Williams' 1989 book South Africa's War Against Capitalism brought the same type of scrutiny to the infamous apartheid regime. According to many leftists at that time, apartheid epitomized the exploitation inherent in a capitalist system. But as Williams pointed out, the South African government maintained white power by denying blacks economic liberty as well as political rights. "The whole ugly history of apartheid has been an attack on free markets and the rights of individuals," he wrote. One distinguishing feature of the apartheid state, for example, was a set of laws that "reserved" certain jobs exclusively for whites. Not exactly laissez faire. "The presence of job reservation laws suggests that at least some employers would hire blacks," Williams argued, since otherwise the laws would be unnecessary. To maintain the white power system, the government had to actively suppress market forces.
Today Williams' analysis of discriminatory state action is widely accepted among academics, including many scholars on the left. In his 2005 book When Affirmative Action Was White, for instance, the liberal Columbia political scientist Ira Katznelson observes that "policy decisions dealing with welfare, work, and war during Jim Crow's last hurrah in the 1930s and 1940s excluded, or differently treated, the vast majority of African Americans." As an example of the federal government's privileging of white workers at the expense of blacks, Katznelson cited New Deal labor laws.
Williams made the same point more than 20 years earlier, and he paid a price for upsetting the liberal consensus. As he recounts in Up From the Projects, he was the target of frequent personal attacks. "I could never really get angry at the old Stepin Fetchits and Aunt Jemimas, for they were uneducated and simply practicing acts of survival," sneered George E. Jordan of the Cleveland Plain Dealer in 1983 (in what turned out to be a column plagiarized almost entirely from The Washington Post's Carl Rowan, who had directed his bile at the black pro-market economist Thomas Sowell). "But I have nothing but contempt for people like Williams and his collaboration with the conservatives." Benjamin Hooks, then executive director of the National Association for the Advancement of Colored People, was just as ugly, describing black libertarians like Williams as "a new breed of Uncle Tom."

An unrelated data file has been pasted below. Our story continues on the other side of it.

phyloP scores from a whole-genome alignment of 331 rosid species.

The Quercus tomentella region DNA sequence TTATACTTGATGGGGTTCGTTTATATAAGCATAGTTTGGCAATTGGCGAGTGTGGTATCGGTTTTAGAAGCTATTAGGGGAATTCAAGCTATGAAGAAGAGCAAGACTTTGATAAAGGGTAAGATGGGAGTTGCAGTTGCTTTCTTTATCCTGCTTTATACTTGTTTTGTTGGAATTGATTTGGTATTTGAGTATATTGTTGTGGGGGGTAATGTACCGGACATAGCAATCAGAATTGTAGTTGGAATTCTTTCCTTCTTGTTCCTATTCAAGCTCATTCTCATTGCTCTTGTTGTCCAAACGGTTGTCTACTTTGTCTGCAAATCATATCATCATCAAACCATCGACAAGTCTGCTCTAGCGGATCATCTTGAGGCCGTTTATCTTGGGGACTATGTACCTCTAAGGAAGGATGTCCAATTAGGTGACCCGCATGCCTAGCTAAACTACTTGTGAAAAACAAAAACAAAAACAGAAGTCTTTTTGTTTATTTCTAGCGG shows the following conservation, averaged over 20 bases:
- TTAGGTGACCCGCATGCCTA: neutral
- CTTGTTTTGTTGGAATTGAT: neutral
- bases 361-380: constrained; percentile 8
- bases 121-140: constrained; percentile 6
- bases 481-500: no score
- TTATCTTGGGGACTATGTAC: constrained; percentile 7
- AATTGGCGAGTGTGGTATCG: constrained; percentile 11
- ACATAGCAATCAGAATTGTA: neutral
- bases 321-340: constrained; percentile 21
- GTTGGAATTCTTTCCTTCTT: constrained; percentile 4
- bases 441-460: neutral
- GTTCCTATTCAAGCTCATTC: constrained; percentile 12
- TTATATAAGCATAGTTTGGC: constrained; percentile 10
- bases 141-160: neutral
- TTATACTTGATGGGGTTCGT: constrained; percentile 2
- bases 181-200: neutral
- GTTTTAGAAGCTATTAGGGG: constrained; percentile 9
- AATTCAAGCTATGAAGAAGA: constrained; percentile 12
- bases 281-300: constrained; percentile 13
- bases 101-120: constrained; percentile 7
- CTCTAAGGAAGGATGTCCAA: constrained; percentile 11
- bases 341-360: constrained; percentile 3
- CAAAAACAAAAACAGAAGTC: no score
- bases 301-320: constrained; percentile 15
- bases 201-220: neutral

These grotesque attacks are demonstrably false. Williams waged a one-man battle against Jim Crow from inside the army (where he was nearly court-martialed for challenging the racial order) and continued to fight racist government action as a distinguished scholar and teacher. A principled liberal would celebrate Williams' efforts even while disagreeing with some of his free market conclusions.
But Williams isn't out to settle those old scores here. Up From the Projects narrates the highs and lows of his life with healthy doses of humility and self-deprecation. "Much of what I've achieved has not only been a result of hard work and sacrifice but luck and chance as well," he writes. It's a good lesson for anyone trying to make his mark on the world.
Meanwhile, Williams' long fight for individualism answers that question he posed to President Kennedy back in 1963: "Should we demand human rights as our Founding Fathers did at the risk of being called extremists?" Yes, we should.
Damon W. Root is an associate editor at reason.
Bonus Reason.tv video: "Walter Williams: Up From the Projects."